I’ve always thought of shopping on Amazon as the fixed price alter ego to eBay. They both sell everything under the sun, it would seem—but only with the latter do you have any wiggle room to haggle about price.
As of January 2015, Amazon has been slowly rolling out what it calls its "flexible pricing" options for approximately 150,000 test products.
Amazon is launching this new pricing program for two key reasons.
- Number one: Amazon sellers (those folks who set up their own shops to sell their items through Amazon's website platform) want to be able to negotiate directly with their customers.
- Number two: As of late, price comparison apps have increasingly been highlighting lower prices at Amazon's competitors, most notably Walmart, which is also now including Amazon in its own online price matching policy.
Which items are eligible?
The program launch is initially limited to Sports and Entertainment Collectibles, Collectible Coins and Fine Art, but the program will be expanding all throughout 2015.
Amazon has even set up a sub-site so it’s easy for customers to find flexible pricing items. Sellers who wish to participate activate the "Make an Offer" feature on their store, which lets you know they are amenable to selling the item for an amount below its listed retail price.
- Amazon's Make an Offer sub-site: Amazon.com/makeanoffer
Amazon vs. eBay
Amazon is careful to differentiate its service from a true auction site like eBay, saying that all transactions are private one-on-one conversations between a customer and the item's seller.
Unlike on eBay, where a hotly contested item can skyrocket in price, "Make an Offer" is designed to lower, and not increase prices.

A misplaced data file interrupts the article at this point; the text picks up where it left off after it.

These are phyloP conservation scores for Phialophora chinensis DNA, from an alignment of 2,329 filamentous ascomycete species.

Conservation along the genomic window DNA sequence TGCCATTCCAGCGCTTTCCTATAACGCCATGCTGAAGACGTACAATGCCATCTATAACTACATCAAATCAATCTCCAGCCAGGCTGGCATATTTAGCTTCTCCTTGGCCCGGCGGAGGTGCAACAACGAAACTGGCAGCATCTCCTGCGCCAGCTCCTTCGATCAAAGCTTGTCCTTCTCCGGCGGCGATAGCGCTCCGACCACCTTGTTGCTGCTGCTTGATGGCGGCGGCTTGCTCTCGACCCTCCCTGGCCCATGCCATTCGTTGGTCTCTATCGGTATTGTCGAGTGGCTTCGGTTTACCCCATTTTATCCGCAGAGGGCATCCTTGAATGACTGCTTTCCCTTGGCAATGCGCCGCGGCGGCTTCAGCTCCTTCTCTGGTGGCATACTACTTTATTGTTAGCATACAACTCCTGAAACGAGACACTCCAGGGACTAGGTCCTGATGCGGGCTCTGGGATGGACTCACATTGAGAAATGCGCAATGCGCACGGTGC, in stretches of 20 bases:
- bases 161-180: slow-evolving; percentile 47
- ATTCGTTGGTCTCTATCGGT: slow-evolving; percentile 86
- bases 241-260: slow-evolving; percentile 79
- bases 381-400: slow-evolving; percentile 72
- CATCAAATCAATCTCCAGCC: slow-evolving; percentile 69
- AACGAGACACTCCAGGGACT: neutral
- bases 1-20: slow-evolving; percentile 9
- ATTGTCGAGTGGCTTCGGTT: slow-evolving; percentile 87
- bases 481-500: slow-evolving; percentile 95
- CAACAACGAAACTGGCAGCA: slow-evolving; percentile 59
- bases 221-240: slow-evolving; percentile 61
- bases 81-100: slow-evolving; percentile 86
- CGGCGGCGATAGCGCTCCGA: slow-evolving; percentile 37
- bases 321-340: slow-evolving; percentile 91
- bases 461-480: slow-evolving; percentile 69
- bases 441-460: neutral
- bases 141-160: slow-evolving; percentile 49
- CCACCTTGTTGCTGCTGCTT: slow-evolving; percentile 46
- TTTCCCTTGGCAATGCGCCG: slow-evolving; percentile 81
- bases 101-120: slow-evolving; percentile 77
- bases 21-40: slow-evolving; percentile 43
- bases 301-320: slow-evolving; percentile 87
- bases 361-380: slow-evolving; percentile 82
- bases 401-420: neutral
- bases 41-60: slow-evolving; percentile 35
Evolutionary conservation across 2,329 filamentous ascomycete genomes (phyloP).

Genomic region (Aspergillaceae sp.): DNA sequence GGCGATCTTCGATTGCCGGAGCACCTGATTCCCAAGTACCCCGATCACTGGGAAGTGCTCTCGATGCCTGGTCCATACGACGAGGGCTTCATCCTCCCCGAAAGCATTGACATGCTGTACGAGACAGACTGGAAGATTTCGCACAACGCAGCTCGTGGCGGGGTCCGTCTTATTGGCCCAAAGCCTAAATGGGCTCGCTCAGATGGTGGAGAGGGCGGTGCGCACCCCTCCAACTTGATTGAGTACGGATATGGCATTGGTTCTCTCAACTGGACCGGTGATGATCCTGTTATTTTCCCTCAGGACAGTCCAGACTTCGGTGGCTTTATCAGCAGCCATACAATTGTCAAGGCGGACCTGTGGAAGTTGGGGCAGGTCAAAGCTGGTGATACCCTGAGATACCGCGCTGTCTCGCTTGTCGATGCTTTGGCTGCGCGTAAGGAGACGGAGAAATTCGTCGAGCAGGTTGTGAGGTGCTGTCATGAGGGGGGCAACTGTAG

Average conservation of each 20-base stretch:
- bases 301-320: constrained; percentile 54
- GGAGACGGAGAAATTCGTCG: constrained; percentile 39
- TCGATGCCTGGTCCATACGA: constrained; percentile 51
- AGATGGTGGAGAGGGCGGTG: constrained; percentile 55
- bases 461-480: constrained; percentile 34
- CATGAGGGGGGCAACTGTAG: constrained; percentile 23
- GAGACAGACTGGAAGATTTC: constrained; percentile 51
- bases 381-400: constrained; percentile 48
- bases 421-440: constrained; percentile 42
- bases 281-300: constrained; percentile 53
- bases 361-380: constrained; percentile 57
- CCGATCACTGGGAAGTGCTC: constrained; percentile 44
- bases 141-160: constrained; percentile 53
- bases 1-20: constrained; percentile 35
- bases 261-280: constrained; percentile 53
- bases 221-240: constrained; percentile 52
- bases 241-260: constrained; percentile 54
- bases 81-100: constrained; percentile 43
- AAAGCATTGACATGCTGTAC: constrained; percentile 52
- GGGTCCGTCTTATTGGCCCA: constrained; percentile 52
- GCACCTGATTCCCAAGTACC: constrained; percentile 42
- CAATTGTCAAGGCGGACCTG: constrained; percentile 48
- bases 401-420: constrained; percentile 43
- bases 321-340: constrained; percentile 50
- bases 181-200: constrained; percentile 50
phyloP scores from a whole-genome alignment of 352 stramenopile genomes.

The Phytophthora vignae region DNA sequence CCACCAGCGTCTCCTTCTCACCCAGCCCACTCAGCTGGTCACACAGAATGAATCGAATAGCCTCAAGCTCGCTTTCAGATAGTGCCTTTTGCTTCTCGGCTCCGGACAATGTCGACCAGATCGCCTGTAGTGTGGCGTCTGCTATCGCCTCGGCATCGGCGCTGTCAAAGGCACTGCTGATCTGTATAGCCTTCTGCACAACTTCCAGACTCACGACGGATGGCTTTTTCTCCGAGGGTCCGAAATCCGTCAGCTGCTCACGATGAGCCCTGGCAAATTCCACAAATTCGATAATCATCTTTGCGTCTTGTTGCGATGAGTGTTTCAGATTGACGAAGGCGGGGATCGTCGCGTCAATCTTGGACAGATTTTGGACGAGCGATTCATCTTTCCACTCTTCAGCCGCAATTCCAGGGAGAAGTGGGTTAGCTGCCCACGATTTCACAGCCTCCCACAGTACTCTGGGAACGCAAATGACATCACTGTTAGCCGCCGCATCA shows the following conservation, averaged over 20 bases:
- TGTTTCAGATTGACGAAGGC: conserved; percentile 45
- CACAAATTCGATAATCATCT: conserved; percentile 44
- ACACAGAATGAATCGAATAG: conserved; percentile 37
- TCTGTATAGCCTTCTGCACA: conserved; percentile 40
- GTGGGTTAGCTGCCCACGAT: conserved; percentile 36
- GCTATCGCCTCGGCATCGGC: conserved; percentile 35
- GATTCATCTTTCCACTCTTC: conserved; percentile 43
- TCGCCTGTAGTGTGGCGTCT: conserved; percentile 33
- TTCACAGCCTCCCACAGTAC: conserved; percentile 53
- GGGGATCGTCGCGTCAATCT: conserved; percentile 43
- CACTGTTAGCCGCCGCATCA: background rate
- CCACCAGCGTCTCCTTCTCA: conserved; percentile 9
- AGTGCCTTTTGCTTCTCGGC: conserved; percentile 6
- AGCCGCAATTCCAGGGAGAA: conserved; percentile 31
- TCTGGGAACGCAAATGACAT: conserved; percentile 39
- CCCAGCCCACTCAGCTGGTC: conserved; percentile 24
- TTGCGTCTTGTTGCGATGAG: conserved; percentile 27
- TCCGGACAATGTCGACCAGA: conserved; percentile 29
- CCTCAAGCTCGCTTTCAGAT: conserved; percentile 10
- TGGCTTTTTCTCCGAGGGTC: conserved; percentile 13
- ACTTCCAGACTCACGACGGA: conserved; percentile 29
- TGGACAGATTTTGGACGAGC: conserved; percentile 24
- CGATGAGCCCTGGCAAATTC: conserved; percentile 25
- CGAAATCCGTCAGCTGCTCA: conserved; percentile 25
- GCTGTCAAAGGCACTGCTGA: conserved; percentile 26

How to haggle
The process of negotiating a lower price with an Amazon seller is simple. When you visit the special sub-site, you’ll see items where the price is marked through with a horizontal slash line. This indicates that the seller is willing to lower the price via "Make an Offer."
Here is an example of a one-of-a-kind autographed item from President Barack Obama:
You’ll notice the $2,000 price has a slash through it, and then the new price of $1,750 is printed just below the old price.
Then to the right of the new price is a link that reads "Make an Offer."
When you click that link, a smaller window opens to the right and prompts you to send your counter-offer to the seller. The seller then has 72 hours to respond to your offer with acceptance, denial, or their own counter-offer.
Here is Amazon’s official negotiation policy when it comes to “Make an Offer” negotiations between prospective buyers and sellers.
Amazon's initial launch of the “Make an Offer” program is limited to higher priced one-of-a-kind collectible items in specialty categories, but Amazon's official press release states that “the new feature will expand to hundreds of thousands of items from sellers in 2015.”
So keep your eyes peeled for much more pricing flexibility from Amazon in the future!
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